Tape Deck Mountain


by Matthew Fiander

17 January 2010

cover art

Tape Deck Mountain


US: 19 Jan 2010
UK: 19 Jan 2010

On Ghost, Tape Deck Mountain’s main player, Travis Trevisan, sounds like he’s got nothing to lose. It’s no wonder. Trevisan wrote and recorded the album after he—and the rest of the country—got laid off from his job. And you can feel a reticent freedom flowing through the whole record. The scuzzy stomp of “Scantrons”, the crunchy churn of “On My Honor”, the murky guitar play of “80/20”—each sound is untethered and infused with a restlessness that serves them well. There’s a thick, psychedelic haze coating the entire album, as guitars and clusters of voice rise up and surge with the fury of summer storms, only to fade off quickly in the same way and leave everything still and dripping. Overall, Ghost may feel a little too loose, like it resists coming together when it really should. But listening to the overcast minor chords of closer “Bat Lies” proves Trevisan is clearly a voice to pay attention to. One just starting to tense with worry but still light with hope and—for now—resigned to live in the bittersweet mess he’s built around himself.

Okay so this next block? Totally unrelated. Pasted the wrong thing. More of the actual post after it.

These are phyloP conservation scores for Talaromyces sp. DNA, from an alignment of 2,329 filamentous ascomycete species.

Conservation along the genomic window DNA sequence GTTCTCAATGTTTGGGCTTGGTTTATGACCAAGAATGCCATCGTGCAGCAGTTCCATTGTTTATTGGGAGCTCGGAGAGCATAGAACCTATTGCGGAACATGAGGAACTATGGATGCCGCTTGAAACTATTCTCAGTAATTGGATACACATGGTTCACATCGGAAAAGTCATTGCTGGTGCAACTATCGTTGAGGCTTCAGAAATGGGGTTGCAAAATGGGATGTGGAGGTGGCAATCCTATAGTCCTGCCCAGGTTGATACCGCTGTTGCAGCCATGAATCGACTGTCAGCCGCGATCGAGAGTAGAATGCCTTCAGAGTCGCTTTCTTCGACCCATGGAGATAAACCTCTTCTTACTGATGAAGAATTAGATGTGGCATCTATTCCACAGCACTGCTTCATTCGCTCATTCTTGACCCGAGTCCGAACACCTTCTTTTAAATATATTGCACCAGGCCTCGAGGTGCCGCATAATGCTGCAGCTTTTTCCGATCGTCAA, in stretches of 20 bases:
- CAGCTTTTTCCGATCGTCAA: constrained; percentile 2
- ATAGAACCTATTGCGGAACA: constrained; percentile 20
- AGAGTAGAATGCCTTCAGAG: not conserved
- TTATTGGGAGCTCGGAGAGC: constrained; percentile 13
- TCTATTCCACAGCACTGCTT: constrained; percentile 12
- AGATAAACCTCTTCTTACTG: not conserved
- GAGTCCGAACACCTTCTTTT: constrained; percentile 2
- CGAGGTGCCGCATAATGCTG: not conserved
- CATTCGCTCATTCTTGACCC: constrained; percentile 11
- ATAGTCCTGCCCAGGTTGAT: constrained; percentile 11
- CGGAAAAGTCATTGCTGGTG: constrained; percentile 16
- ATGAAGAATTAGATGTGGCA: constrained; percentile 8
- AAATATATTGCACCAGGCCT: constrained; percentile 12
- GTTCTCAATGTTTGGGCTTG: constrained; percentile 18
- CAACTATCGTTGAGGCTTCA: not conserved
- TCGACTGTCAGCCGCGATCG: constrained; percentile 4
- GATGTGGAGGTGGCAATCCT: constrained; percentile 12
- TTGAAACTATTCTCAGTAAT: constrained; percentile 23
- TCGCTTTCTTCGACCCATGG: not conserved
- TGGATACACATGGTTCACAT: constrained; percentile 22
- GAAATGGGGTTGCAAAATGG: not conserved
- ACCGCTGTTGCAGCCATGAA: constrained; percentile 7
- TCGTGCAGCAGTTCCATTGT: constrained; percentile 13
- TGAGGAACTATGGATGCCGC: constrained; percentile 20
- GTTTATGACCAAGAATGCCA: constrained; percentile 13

We all know how critical it is to keep independent voices alive and strong on the Internet. Please consider a donation to support our work as independent cultural critics and historians. Your donation will help PopMatters stay viable through these changing and challenging times where costs have risen and advertising has dropped precipitously. We need your help to keep PopMatters strong and growing. Thank you.


//Mixed media

Saul Williams Commands Attention at Summerstage (Photos + Video)

// Notes from the Road

"Saul Williams played a free, powerful Summerstage show ahead of his appearance at Afropunk this weekend.

READ the article